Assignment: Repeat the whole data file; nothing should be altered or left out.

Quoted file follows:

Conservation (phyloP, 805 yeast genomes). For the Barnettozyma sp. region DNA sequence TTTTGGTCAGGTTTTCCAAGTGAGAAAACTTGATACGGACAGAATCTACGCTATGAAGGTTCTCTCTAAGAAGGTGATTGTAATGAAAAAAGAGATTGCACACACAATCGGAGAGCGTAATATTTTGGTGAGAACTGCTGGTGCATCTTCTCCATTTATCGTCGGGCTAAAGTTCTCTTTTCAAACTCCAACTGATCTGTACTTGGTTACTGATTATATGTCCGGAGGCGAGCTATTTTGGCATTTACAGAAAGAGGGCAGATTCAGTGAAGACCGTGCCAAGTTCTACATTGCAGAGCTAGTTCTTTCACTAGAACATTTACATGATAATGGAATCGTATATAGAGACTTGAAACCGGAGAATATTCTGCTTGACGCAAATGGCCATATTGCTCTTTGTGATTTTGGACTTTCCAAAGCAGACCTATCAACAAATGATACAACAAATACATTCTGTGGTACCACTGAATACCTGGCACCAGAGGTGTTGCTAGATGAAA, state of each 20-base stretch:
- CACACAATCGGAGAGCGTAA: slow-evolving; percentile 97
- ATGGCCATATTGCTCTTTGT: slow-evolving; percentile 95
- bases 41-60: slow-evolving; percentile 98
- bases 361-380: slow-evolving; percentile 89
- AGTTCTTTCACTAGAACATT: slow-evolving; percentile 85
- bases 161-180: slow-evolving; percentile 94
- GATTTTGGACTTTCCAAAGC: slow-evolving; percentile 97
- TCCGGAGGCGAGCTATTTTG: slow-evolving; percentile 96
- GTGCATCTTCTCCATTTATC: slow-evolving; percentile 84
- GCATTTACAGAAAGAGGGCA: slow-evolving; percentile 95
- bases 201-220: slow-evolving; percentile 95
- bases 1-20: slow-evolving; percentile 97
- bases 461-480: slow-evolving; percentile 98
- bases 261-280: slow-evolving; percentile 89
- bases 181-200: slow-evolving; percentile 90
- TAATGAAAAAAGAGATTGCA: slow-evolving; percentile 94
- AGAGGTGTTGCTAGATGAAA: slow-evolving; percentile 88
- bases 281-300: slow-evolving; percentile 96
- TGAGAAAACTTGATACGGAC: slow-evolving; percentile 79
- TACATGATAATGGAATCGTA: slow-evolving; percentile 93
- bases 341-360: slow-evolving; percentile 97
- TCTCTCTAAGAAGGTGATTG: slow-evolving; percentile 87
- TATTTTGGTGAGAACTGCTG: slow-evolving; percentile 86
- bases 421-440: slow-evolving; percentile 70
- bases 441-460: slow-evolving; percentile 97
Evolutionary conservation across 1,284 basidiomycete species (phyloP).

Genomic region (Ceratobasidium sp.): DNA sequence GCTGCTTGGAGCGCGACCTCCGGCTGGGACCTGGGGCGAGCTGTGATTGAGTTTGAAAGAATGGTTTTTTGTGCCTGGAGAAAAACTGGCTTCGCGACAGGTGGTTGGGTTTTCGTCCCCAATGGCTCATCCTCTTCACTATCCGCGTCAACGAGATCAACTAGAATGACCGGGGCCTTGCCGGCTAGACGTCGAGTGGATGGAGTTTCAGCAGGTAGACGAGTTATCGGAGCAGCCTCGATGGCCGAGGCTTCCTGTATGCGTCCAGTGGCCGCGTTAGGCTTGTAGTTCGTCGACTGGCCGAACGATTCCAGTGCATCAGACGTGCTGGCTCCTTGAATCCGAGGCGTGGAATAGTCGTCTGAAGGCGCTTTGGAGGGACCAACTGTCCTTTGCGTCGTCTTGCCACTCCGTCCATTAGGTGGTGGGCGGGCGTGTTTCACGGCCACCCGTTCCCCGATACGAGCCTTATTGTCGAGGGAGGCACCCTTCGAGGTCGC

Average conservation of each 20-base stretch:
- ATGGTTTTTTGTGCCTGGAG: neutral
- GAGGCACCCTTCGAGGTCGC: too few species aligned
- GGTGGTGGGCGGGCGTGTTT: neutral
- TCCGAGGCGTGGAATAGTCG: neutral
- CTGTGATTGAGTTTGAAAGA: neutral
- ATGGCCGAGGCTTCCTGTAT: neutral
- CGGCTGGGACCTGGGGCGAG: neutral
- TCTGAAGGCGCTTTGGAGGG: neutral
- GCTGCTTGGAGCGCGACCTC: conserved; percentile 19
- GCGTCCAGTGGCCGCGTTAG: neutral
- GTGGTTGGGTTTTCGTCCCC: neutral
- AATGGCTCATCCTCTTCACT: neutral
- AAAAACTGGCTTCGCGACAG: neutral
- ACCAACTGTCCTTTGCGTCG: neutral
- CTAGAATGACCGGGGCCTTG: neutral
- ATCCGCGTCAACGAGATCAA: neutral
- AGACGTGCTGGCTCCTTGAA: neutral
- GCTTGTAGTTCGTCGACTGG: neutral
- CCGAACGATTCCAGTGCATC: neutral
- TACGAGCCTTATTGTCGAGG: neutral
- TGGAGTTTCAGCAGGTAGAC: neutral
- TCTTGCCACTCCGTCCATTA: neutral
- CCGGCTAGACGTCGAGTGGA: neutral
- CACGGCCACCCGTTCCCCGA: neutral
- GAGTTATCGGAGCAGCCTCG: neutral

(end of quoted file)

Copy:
Conservation (phyloP, 805 yeast genomes). For the Barnettozyma sp. region DNA sequence TTTTGGTCAGGTTTTCCAAGTGAGAAAACTTGATACGGACAGAATCTACGCTATGAAGGTTCTCTCTAAGAAGGTGATTGTAATGAAAAAAGAGATTGCACACACAATCGGAGAGCGTAATATTTTGGTGAGAACTGCTGGTGCATCTTCTCCATTTATCGTCGGGCTAAAGTTCTCTTTTCAAACTCCAACTGATCTGTACTTGGTTACTGATTATATGTCCGGAGGCGAGCTATTTTGGCATTTACAGAAAGAGGGCAGATTCAGTGAAGACCGTGCCAAGTTCTACATTGCAGAGCTAGTTCTTTCACTAGAACATTTACATGATAATGGAATCGTATATAGAGACTTGAAACCGGAGAATATTCTGCTTGACGCAAATGGCCATATTGCTCTTTGTGATTTTGGACTTTCCAAAGCAGACCTATCAACAAATGATACAACAAATACATTCTGTGGTACCACTGAATACCTGGCACCAGAGGTGTTGCTAGATGAAA, state of each 20-base stretch:
- CACACAATCGGAGAGCGTAA: slow-evolving; percentile 97
- ATGGCCATATTGCTCTTTGT: slow-evolving; percentile 95
- bases 41-60: slow-evolving; percentile 98
- bases 361-380: slow-evolving; percentile 89
- AGTTCTTTCACTAGAACATT: slow-evolving; percentile 85
- bases 161-180: slow-evolving; percentile 94
- GATTTTGGACTTTCCAAAGC: slow-evolving; percentile 97
- TCCGGAGGCGAGCTATTTTG: slow-evolving; percentile 96
- GTGCATCTTCTCCATTTATC: slow-evolving; percentile 84
- GCATTTACAGAAAGAGGGCA: slow-evolving; percentile 95
- bases 201-220: slow-evolving; percentile 95
- bases 1-20: slow-evolving; percentile 97
- bases 461-480: slow-evolving; percentile 98
- bases 261-280: slow-evolving; percentile 89
- bases 181-200: slow-evolving; percentile 90
- TAATGAAAAAAGAGATTGCA: slow-evolving; percentile 94
- AGAGGTGTTGCTAGATGAAA: slow-evolving; percentile 88
- bases 281-300: slow-evolving; percentile 96
- TGAGAAAACTTGATACGGAC: slow-evolving; percentile 79
- TACATGATAATGGAATCGTA: slow-evolving; percentile 93
- bases 341-360: slow-evolving; percentile 97
- TCTCTCTAAGAAGGTGATTG: slow-evolving; percentile 87
- TATTTTGGTGAGAACTGCTG: slow-evolving; percentile 86
- bases 421-440: slow-evolving; percentile 70
- bases 441-460: slow-evolving; percentile 97
Evolutionary conservation across 1,284 basidiomycete species (phyloP).

Genomic region (Ceratobasidium sp.): DNA sequence GCTGCTTGGAGCGCGACCTCCGGCTGGGACCTGGGGCGAGCTGTGATTGAGTTTGAAAGAATGGTTTTTTGTGCCTGGAGAAAAACTGGCTTCGCGACAGGTGGTTGGGTTTTCGTCCCCAATGGCTCATCCTCTTCACTATCCGCGTCAACGAGATCAACTAGAATGACCGGGGCCTTGCCGGCTAGACGTCGAGTGGATGGAGTTTCAGCAGGTAGACGAGTTATCGGAGCAGCCTCGATGGCCGAGGCTTCCTGTATGCGTCCAGTGGCCGCGTTAGGCTTGTAGTTCGTCGACTGGCCGAACGATTCCAGTGCATCAGACGTGCTGGCTCCTTGAATCCGAGGCGTGGAATAGTCGTCTGAAGGCGCTTTGGAGGGACCAACTGTCCTTTGCGTCGTCTTGCCACTCCGTCCATTAGGTGGTGGGCGGGCGTGTTTCACGGCCACCCGTTCCCCGATACGAGCCTTATTGTCGAGGGAGGCACCCTTCGAGGTCGC

Average conservation of each 20-base stretch:
- ATGGTTTTTTGTGCCTGGAG: neutral
- GAGGCACCCTTCGAGGTCGC: too few species aligned
- GGTGGTGGGCGGGCGTGTTT: neutral
- TCCGAGGCGTGGAATAGTCG: neutral
- CTGTGATTGAGTTTGAAAGA: neutral
- ATGGCCGAGGCTTCCTGTAT: neutral
- CGGCTGGGACCTGGGGCGAG: neutral
- TCTGAAGGCGCTTTGGAGGG: neutral
- GCTGCTTGGAGCGCGACCTC: conserved; percentile 19
- GCGTCCAGTGGCCGCGTTAG: neutral
- GTGGTTGGGTTTTCGTCCCC: neutral
- AATGGCTCATCCTCTTCACT: neutral
- AAAAACTGGCTTCGCGACAG: neutral
- ACCAACTGTCCTTTGCGTCG: neutral
- CTAGAATGACCGGGGCCTTG: neutral
- ATCCGCGTCAACGAGATCAA: neutral
- AGACGTGCTGGCTCCTTGAA: neutral
- GCTTGTAGTTCGTCGACTGG: neutral
- CCGAACGATTCCAGTGCATC: neutral
- TACGAGCCTTATTGTCGAGG: neutral
- TGGAGTTTCAGCAGGTAGAC: neutral
- TCTTGCCACTCCGTCCATTA: neutral
- CCGGCTAGACGTCGAGTGGA: neutral
- CACGGCCACCCGTTCCCCGA: neutral
- GAGTTATCGGAGCAGCCTCG: neutral